David Levy – The Need to Adapt and to Expand Horizons – Aug 2016

This will be my last blog before our AGM where I hope to see as many of you as can make it.

Marinet has certainly undergone a transition period, emerging from the shadow of the previous decade with a clear view of the reality of the conservation lobby, along with the management by international and national governments of our oceans and seas.

It will be no surprise to you to read that we have found that the mildew infecting the NGO movement is rampant, and it has infected their ability to effect change. It is a fact that the only time they officially speak out in campaign mode is when they support Government.

Their support for the “remain” camp during the recent referendum is such an example. At all other times, charity law and sponsorship have shackled the NGO movement towards inactivity.

This has placed Marinet in a unique position where we can advise, speak out, and push the boundaries for change. We have learnt many lessons — principally that the bureaucracy which has been designed by Government and their agencies is there to lead the individual down endless cul-de-sacsSAC Special Areas of Conservation and thus milk the time allocations given for consultation.

It’s a deliberate design to deliver business as usual. Industry has these agencies behind them. And as these agencies are the regulator, what they say goes. So the question is — How do we effect change and expand horizons?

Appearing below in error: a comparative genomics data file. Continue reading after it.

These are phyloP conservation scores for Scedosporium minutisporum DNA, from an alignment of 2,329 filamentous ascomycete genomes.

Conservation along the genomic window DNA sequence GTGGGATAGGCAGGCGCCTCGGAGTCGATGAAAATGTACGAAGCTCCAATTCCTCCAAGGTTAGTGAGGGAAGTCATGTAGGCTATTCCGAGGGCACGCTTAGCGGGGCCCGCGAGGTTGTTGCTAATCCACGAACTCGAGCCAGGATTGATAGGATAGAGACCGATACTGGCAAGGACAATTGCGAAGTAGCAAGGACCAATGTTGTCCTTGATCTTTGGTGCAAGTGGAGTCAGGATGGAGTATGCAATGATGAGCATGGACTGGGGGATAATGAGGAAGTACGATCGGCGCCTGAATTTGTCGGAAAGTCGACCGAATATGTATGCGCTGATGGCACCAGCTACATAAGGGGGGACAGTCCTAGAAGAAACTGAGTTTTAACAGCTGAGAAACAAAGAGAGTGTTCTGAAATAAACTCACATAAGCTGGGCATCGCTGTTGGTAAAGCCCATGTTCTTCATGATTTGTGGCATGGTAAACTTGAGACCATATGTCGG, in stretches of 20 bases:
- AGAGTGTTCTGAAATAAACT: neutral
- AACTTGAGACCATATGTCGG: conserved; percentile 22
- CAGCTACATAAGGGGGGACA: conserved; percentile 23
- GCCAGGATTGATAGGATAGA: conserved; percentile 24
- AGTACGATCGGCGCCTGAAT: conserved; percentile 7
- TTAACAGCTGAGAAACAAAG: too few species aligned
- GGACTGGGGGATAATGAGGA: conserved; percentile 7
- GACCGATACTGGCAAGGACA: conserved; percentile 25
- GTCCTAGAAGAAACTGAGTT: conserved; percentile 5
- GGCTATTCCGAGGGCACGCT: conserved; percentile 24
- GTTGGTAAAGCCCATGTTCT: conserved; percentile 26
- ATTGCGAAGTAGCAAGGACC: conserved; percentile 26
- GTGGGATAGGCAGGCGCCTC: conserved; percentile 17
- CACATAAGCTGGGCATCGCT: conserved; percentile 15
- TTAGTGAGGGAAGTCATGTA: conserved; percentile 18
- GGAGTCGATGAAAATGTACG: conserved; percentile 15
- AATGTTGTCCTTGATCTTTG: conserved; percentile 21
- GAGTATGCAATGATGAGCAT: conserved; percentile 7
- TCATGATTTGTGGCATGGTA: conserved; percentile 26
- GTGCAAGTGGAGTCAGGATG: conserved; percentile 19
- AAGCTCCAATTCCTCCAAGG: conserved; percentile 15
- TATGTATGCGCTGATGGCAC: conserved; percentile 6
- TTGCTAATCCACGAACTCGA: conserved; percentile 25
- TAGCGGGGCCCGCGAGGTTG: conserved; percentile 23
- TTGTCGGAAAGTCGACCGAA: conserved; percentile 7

1. Exposure of the issue in the press, and so gain public involvement.
  2. Legal oversight and, where necessary, judicial review.
  3. Shine a light in any possible way on the issue. Speak to the agency’s CEO, and keep the pressure up by asking them to justify decisions made.
  4. Public Meetings, exhibitions, invitations to the agency’s decision-makers.
  5. Publicize what happens as an educational resource in order to inform and benefit others.
    Realistically, everything is stacked against Marinet’s work. But exposure to our questioning is never wasted, and the agencies do have decent officials working in confined spaces and within set parameters.

    I have certain sympathies with these agencies which are themselves controlled by government budgets.

    That sympathy is measured, as they do have a responsibility to ask Government for the resources they need to do the job properly. They don’t, therefore they are part of the problem.

    This is another example of the pragmatic world out-pacing the world of sustainable management.

    The Marinet Directors commissioned Sarah Malabar, an international film maker who made our CFP/subsidies short film, to review how we could broaden our message and that will provide food for thought and discussion at our AGM.

    Have a happy summer.
    David Levy, Marinet Chair

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